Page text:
It’s difficult to know with certainty why you feel different. Generally speaking, illegal drugs alter brain chemistry. That’s, in part, why drugs are so dangerous. Many people underestimate the risks of drug abuse. Teenagers especially see it as harmless experimentation or even a rite of passage. People who use drugs and who don’t suffer negative consequences are fortunate and rare.
Anecdotally, I receive many letters from people like you, who have used marijuana and who have developed similar symptoms. Recent reports indicate that one of the most common reasons someone goes to the emergency room, for anxiety symptoms, is due to marijuana use. Some people have a bad reaction to the drug and it scares them.
You may want to reconsider the medication you were prescribed. It might help. You only gave it two days. Typically, antidepressant medications take approximately 1 to 3 weeks to work. You didn’t give it enough time to do its job. It may have helped you, but you didn’t give it a chance. You should discuss this with your prescribing physician.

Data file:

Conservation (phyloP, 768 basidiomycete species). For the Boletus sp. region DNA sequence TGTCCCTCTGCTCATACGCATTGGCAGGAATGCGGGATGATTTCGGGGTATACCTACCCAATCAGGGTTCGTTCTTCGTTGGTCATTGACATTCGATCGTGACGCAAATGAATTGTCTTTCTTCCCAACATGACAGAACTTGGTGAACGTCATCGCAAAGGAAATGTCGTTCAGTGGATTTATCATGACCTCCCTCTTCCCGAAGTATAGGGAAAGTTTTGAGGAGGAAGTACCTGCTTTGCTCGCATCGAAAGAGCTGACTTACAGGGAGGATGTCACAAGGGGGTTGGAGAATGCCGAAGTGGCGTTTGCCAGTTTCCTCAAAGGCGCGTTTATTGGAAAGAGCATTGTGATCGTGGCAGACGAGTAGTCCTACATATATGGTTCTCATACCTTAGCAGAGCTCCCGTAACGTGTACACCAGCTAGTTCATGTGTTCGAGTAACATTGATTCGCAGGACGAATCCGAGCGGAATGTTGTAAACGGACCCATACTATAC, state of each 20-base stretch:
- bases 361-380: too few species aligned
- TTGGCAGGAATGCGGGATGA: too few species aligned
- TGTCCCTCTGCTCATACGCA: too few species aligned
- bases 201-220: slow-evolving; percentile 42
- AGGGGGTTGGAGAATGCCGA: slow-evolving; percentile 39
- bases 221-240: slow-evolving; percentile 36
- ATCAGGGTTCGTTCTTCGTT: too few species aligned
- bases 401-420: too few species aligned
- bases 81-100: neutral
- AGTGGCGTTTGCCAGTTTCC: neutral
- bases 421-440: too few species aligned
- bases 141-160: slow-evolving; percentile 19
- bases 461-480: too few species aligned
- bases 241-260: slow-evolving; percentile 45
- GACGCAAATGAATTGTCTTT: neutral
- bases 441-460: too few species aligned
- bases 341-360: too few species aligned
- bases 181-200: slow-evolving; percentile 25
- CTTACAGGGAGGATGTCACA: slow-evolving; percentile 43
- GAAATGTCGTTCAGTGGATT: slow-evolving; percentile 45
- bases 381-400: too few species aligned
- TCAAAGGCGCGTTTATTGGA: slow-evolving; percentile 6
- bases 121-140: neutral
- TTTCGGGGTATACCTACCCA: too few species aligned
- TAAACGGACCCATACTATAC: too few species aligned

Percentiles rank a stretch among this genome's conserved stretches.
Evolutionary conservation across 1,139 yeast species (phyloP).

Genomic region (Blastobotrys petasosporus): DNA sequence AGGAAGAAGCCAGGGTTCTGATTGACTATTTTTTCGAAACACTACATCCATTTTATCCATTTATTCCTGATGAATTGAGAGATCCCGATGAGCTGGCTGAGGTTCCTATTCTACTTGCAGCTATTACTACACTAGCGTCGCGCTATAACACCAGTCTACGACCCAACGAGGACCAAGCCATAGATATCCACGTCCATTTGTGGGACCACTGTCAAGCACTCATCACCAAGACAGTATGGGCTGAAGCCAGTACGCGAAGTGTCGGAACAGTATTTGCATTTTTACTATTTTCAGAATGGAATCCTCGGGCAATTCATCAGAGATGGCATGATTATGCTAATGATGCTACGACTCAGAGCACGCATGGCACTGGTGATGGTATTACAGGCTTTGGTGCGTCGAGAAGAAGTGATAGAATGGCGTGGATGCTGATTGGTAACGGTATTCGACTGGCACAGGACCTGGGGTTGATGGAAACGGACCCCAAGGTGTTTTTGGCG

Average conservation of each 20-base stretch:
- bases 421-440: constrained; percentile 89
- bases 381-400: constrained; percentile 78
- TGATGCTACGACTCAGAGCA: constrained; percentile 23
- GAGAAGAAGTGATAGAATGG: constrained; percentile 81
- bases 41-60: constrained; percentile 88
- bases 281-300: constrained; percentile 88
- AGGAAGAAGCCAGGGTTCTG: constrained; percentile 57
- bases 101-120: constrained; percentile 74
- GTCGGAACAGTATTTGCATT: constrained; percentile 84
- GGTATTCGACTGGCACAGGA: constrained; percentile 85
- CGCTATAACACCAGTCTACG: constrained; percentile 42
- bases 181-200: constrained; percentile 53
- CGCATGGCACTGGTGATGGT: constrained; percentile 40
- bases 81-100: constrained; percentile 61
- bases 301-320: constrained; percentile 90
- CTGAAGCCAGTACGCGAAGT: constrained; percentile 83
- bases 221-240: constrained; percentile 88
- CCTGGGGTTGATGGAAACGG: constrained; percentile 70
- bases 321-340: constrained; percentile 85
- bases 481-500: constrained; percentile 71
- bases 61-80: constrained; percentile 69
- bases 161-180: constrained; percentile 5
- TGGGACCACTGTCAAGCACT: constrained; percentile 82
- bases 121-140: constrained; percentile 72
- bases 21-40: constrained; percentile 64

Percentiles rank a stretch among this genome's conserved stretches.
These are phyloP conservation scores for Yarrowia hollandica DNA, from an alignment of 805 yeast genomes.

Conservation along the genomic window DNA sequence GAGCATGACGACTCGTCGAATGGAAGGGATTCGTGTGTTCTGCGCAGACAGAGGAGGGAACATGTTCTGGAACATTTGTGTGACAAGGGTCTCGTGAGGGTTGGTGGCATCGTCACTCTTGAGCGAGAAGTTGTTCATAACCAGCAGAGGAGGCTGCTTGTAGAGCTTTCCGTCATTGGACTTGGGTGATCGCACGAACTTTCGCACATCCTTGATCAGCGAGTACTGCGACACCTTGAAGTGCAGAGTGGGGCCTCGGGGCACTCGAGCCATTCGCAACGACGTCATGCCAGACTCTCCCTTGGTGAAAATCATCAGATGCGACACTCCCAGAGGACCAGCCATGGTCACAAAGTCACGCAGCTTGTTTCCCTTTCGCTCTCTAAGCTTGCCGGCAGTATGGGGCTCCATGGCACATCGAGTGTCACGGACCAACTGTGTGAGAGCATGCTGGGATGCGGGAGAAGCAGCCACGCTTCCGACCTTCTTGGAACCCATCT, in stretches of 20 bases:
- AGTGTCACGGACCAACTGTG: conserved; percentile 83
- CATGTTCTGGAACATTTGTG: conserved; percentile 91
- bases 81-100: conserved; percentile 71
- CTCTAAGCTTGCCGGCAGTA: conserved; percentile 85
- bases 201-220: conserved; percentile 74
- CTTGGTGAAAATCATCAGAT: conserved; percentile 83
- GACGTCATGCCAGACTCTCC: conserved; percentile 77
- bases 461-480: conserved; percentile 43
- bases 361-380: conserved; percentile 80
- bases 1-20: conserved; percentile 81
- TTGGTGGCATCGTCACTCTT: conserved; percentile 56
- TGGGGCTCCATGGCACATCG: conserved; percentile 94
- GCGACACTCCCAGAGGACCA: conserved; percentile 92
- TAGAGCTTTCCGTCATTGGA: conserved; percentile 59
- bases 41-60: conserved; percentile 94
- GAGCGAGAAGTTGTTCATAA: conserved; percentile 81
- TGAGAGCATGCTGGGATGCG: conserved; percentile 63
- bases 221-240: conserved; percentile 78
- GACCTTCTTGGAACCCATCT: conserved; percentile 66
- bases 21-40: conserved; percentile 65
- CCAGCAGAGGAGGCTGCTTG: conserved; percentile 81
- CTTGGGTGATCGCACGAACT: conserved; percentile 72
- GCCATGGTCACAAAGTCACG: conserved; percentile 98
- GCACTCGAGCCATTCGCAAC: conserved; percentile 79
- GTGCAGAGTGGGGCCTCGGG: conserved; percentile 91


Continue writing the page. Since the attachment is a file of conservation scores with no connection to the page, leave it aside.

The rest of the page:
You might also consider counseling to address what might be derealization symptoms. It’s possible that anxiety and derealization are related and psychological treatment could help eliminate both of these symptoms.
It’s also important to proactively prevent another anxiety attack. You’ve described your anxiety attacks as coming out of “nowhere,” but most commonly they are triggered by something. If you identify the trigger, you might prevent them. Therapy could be beneficial to you at this time. Please take care.
Dr. Kristina Randle